There's always more going on at the Consumer Electronics Show than first meets the eye.
There are often unannounced prototypes to be played with, hourly technology demos, exclusive press briefings and fun-for-five-minutes tech toys.
Walk the vast show floor and you'll also find the world's thinnest, biggest and smallest tech; useless gadgets; pointless gadgets; gadgets you'd half-forgotten about (or are only available in the US).
CES is big, loud and overwhelming.
So what stands out? Here's TechRadar's take on the trends, themes and patterns of CES 2010.
At CES 2009, 3D TV was very much in the novelty 'concept' stage. But what a difference a year makes. 3D TV the undisputed star of this year's show, backed by some of the biggest names in the consumer electronics business. Panasonic, Sony, Samsung, Toshiba and LG have all shown 3D-capable HD TVs this year; the Blu-ray 3D specification has been finalised; and Sky+ HD boxes will start receiving 3D telly transmissions later this year.
During the Samsung press conference, animated sci-fi toon Monsters vs. Aliens was announced as the "world's first Blu-ray 3D disc". Want to recreate that 3D cinematic experience in your living room? You'll need the disc, a 3D-capable TV and a Blu-ray 3D-compatible player.
Camcorder highs and lows
The camcorder market is increasingly being sliced in two. At the one end, there are the cheap Flip-a-like video shooters like the new Sony Bloggie and Sanyo Xacti VPC-CS1. At the other, you'll find the high-end, prosumer dad-cams such as Sony's impressive HDR-AX2000E. Panasonic has also announced the world's first Full HD 3D camcorder. A $21,000 price tag is aimed squarely at pro film-makers rather than avid, weekend Youtubers.
Clever compact cameras
Just as Persil washes your whites whiter every year, so compact cameras continue to be stuffed with extra goodies. The new Samsung CL80, for example, features an OLED touchscreen and built-in Wi-Fi. While the freshly-built Sony Cyber-shot HX5 delivers HD video recording and GPs functionality for automatic geo-tagging.
HD TVs with extra frills
Now that we've been persuaded to buy new 1080p LCD and plasma sets, what else can the TV builders do to tempt us into another telly upgrade? Take your pick from:
- Stereoscopic 3D compatibility (with glasses)
- Autostereoscopic 3D compatibility (without glasses)
- LED backlighting
- Improved image processing
- Built-in Wi-Fi
- Wireless HD
- Internet widgets (including Skype, Facebook and Twitter)
At CES there's usually something genuinely innovative from some small company you've never heard of. This year, Light Blue Optics was showing off its Light Touch system, a mini-projector that "turns any flat surface into a 10-inch touch screen."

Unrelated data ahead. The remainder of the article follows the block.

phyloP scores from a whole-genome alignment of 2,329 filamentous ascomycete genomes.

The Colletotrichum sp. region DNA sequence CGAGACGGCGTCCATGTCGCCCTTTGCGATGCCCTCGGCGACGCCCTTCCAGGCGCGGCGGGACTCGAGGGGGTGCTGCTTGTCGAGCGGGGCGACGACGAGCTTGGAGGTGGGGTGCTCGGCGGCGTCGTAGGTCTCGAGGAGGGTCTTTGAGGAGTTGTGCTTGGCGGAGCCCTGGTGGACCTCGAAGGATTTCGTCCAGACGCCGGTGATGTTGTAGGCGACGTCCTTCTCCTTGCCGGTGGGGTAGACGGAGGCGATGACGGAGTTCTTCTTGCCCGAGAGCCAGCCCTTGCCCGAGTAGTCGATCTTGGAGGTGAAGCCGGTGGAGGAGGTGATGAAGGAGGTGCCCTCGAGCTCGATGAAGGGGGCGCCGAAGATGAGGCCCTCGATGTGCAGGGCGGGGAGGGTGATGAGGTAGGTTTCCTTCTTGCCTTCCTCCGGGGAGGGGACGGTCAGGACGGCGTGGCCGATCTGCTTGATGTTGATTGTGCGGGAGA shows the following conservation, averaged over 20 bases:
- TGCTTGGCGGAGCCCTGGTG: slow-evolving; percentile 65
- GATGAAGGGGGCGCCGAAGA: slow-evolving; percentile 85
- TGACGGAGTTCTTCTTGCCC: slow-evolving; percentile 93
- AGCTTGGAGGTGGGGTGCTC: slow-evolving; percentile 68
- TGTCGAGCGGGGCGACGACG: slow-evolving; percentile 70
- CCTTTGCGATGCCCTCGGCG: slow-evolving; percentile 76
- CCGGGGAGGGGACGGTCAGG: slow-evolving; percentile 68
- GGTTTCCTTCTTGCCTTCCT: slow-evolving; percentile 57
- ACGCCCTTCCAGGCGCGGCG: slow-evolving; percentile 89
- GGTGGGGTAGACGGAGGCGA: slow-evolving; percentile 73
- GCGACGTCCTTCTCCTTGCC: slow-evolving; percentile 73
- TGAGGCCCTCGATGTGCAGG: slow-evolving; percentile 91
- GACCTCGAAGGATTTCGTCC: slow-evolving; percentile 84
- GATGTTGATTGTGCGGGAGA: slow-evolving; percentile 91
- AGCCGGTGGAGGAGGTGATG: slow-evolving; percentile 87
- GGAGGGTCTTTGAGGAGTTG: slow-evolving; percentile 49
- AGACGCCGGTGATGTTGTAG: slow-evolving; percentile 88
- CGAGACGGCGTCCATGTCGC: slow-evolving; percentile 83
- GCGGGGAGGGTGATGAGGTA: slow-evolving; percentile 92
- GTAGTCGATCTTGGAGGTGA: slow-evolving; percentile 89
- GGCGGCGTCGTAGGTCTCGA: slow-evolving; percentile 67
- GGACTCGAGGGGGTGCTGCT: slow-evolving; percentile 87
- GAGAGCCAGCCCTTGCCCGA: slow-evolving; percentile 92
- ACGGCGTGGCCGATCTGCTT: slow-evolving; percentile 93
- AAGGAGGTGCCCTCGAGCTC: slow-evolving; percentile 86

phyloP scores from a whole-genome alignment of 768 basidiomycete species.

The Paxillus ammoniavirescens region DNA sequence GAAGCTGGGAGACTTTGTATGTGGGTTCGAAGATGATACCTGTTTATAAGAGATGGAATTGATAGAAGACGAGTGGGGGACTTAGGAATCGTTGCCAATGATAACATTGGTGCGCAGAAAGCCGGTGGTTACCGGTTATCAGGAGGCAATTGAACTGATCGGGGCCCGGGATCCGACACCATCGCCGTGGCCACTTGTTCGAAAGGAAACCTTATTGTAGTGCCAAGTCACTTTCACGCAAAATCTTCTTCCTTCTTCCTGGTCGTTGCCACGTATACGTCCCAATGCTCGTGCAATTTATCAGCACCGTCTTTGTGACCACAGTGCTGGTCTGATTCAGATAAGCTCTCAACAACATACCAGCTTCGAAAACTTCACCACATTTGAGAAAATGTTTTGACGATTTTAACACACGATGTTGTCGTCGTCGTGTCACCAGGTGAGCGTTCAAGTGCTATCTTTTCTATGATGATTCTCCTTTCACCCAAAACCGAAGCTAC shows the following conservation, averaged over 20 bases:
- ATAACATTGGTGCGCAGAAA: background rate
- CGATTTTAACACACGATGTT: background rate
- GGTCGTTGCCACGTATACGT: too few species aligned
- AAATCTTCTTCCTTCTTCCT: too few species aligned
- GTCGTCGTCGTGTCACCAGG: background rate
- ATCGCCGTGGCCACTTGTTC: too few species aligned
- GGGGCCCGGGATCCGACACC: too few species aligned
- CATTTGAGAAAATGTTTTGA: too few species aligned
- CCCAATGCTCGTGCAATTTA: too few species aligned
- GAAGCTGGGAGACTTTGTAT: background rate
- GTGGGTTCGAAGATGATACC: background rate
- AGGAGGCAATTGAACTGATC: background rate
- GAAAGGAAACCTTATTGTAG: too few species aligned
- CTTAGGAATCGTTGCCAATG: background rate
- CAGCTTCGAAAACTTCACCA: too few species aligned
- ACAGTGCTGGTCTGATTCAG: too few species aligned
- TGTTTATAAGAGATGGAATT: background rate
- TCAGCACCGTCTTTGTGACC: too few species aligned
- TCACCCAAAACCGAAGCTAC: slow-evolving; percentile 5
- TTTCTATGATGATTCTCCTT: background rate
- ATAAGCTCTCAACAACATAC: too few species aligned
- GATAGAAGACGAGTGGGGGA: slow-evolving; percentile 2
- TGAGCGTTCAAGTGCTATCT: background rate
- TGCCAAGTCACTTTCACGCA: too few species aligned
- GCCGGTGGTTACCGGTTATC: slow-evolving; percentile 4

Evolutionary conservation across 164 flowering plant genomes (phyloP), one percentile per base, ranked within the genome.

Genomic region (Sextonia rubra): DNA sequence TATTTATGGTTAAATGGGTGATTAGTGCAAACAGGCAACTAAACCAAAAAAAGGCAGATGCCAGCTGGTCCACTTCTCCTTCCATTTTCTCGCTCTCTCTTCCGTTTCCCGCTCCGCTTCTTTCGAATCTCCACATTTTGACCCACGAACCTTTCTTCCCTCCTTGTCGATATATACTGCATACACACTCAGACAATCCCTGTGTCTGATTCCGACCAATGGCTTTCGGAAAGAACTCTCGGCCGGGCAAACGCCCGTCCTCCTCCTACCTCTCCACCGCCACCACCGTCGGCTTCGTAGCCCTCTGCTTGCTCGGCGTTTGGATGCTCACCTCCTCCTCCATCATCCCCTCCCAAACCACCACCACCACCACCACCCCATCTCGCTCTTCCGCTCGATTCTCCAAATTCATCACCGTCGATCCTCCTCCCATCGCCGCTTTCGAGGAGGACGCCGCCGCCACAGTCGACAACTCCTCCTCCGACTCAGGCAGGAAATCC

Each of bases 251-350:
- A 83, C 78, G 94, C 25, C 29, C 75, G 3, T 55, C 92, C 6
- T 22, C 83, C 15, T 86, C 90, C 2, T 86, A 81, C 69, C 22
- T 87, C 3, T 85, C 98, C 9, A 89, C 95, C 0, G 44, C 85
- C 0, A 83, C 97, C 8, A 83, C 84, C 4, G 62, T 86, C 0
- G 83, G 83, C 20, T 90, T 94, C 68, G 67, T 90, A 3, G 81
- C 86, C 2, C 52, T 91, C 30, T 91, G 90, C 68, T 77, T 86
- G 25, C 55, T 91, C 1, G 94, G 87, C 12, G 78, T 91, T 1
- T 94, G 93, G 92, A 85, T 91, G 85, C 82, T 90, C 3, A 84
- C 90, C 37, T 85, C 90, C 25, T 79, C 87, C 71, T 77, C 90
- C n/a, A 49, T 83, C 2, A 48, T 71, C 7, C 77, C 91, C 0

iPod accessories. Hundreds of 'em!
You know you've taken a wrong turn at CES when all you can see is stands selling nothing but iPod accessories and brightly coloured iPhone cases.
OLED: where is it?
OLED displays haven't quite made a full transition from mobile phones and MP3 players to bigger devices. Organic LED technology is still hovering nervously in the wings, as if afraid to make an entrance.
Nevertheless, OLED is certainly here at CES 2010 if you know where to look. Dell, for example, teased a Studio XPS laptop with an OLED display, while Samsung showed off its 700Z OLED photo frame. Samsung, along with Sony, also pushed OLED into 3D territory with gorgeous-looking concept HD TV models.
Mini projectors that are small enough to fit inside a mobile phone were a notable feature of last year's show. But real, hold-them-in-your-hands products were few and far between.
This time around, pico projection technology has been spotted in the Samsung W9600, LG eXpo and LBO's Light Touch system. Why would you need this miniaturised projection technology? To beam video onto a nearby wall or to display a virtual keyboard on a tabletop. Obviously.
Is Microsoft cost-cutting hobbling Project Natal? It's great news that Microsoft's mo-cap sensor for the Xbox 360 will be available for Christmas. But the news that Natal "consumes between 10 to 15 per cent of the Xbox's computing power" might spell trouble for software developers who are already pushing the Xbox to its limits. Adding a dedicated processor to Natal would sky-rocket the price. But isn't it worth it when you're trying to redefine a gaming experience?
SDXC memory cards
Panasonic's roadmap for its Secure Digital eXtended Capacity memory cards tops out at 2TB, taking in 48GB, 64GB, 128GB, 256GB, 512GB and 1TB cards along the way. Expect to be holding a 128GB SDXC card in your hand by the end of 2010 and wondering how you're going to fill it.
Slates, tablets and e-readers
While 2010 has been dubbed the year of 3D TV, it's also shaping up to be the year of the giant PDA. Or e-reader. Or Slate. Or MID. Or Tablet.
E-readers are also proving wildly popular, their ranks bolstered by new devices such as the Plastic Logic QUE proReader, dual-screen Entourage Edge and the Fujitsu FLEPia (which boasts a colour display).
Of course, all of these could well be overshadowed by whatever device Apple has up its Cupertino sleeves…